"Motivated forgetting is a debated concept referring to a psychological defence mechanism in which people forget unwanted memories, either consciously or unconsciously.[1] There are times when memories are reminders of unpleasant experiences that make people angry, sad, anxious, ashamed or afraid. Motivated forgetting is a method in which people protect themselves by blocking the recall of these anxiety-arousing memories.[2] For example, if something reminds a person of an unpleasant event, his or her mind may steer towards unrelated topics. This could induce forgetting without being generated by an intention to forget, making it a motivated action. There are two main classes of motivated forgetting: repression is an unconscious act, while suppression a conscious form of excluding thoughts and memories from awareness."
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  4. #14
    this is my winter song EJCC's Avatar
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    Quote Originally Posted by Mad Hatter View Post
    b) your brain itself would take care of it, but not in a conscious way as a means of self-preservation.
    Yes. This is totally what it is. For me, anyway. It's a subconscious coping mechanism, and I'm really good at it. Always have been. No idea why.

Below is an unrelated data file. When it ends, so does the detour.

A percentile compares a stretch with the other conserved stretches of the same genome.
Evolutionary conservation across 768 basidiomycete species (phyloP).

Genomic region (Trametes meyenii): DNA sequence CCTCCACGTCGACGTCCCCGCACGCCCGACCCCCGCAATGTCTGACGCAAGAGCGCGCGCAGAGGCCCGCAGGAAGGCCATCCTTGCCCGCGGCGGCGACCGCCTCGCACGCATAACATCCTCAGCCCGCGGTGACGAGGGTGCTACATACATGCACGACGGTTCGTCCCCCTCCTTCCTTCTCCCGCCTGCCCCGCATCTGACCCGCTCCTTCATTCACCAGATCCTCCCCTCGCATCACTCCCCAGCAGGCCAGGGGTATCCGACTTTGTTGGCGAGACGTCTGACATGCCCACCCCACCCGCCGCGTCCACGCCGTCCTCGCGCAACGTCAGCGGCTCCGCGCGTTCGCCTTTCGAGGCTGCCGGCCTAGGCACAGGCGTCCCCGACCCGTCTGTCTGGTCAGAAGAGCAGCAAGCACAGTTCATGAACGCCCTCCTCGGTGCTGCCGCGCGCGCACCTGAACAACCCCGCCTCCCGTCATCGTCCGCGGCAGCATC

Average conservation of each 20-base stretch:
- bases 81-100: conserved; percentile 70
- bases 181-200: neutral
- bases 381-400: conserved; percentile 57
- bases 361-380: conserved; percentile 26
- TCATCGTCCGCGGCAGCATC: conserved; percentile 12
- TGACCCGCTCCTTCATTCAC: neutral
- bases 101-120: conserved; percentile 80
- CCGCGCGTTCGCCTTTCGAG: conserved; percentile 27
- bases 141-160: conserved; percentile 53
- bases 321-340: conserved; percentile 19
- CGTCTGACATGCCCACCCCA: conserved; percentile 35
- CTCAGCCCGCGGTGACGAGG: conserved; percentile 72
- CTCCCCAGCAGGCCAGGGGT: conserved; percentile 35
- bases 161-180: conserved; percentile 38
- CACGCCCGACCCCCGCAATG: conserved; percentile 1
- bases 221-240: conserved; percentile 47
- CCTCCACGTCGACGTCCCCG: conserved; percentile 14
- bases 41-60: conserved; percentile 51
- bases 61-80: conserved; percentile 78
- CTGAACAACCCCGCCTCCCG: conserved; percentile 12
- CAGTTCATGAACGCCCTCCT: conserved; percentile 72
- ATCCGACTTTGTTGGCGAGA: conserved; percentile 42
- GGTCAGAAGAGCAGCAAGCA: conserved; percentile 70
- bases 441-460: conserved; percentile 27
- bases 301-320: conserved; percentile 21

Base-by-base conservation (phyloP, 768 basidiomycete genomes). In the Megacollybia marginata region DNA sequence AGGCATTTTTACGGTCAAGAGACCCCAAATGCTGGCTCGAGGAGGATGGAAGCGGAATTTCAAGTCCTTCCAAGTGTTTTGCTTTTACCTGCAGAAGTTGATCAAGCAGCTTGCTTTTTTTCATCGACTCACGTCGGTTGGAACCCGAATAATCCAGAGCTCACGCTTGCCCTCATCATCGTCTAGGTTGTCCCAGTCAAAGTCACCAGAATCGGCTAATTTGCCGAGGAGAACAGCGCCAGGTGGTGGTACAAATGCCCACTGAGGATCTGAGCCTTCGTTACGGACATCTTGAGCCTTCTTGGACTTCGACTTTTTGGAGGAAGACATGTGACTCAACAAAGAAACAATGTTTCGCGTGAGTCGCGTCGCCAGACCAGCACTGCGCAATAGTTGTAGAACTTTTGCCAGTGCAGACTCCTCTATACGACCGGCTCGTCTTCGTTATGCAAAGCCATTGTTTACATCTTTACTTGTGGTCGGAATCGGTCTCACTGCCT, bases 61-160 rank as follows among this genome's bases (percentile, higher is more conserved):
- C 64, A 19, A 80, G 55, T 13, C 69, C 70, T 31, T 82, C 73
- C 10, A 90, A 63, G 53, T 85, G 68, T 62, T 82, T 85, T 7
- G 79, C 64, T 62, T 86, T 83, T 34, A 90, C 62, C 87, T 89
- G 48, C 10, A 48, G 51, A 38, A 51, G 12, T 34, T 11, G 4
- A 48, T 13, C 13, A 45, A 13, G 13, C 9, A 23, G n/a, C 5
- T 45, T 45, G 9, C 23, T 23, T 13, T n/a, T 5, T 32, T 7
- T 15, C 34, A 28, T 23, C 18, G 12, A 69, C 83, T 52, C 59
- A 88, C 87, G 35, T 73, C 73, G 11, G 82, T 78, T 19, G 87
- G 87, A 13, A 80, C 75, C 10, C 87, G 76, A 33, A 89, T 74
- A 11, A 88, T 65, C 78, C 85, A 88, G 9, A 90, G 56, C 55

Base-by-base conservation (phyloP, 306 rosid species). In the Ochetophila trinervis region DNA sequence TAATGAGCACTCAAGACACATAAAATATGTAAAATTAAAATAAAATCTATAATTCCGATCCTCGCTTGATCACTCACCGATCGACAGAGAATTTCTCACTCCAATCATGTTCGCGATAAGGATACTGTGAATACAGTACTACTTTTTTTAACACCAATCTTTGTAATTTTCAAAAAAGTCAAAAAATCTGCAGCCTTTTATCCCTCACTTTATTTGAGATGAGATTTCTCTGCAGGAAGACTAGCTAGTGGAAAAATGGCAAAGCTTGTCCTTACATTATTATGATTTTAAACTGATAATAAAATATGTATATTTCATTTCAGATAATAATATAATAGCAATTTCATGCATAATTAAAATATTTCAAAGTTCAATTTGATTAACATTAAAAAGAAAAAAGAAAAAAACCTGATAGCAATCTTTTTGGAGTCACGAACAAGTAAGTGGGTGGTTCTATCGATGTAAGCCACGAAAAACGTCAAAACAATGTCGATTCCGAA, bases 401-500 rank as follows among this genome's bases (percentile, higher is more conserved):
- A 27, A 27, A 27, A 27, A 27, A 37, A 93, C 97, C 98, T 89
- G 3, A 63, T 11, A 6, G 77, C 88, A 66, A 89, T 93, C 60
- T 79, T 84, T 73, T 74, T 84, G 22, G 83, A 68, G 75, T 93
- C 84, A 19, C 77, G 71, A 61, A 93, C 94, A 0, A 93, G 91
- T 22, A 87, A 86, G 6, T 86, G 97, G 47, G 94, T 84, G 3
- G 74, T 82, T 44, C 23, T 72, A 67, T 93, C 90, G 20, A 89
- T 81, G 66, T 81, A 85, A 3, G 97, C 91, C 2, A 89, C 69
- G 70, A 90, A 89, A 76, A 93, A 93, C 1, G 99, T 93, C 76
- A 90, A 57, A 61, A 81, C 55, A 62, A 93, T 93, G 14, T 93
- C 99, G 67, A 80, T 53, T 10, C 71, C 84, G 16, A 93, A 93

I don't relate to the concept of turning negative memories into positive ones, though. I can't do that. I always remember the pain I had, but I don't remember the little details that caused the pain. Either that, or I remember every detail but completely disassociate myself from any emotional connotation. Makes it easier to talk about bad moments in your past, if you don't relive it emotionally every time.

    p.s. I just remembered that I made a thread about this a while ago:
    http://www.typologycentral.com/forum...ss-denied.html
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  5. #15
    filling some space UnitOfPopulation's Avatar
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    I've pondered if this forgetting process could make large areas of brain "unusable" as a snowball effect. Someone has bad memories about X, doesn't want to remember Y that reminds about X, anything that reminds about Y, etc..

    I've wondered how some people start to hate or avoid some piece of music, some place, or something other that they associate to bad memories. I avoid some ideas that have bad associations. But I wonder what's behind those ideas..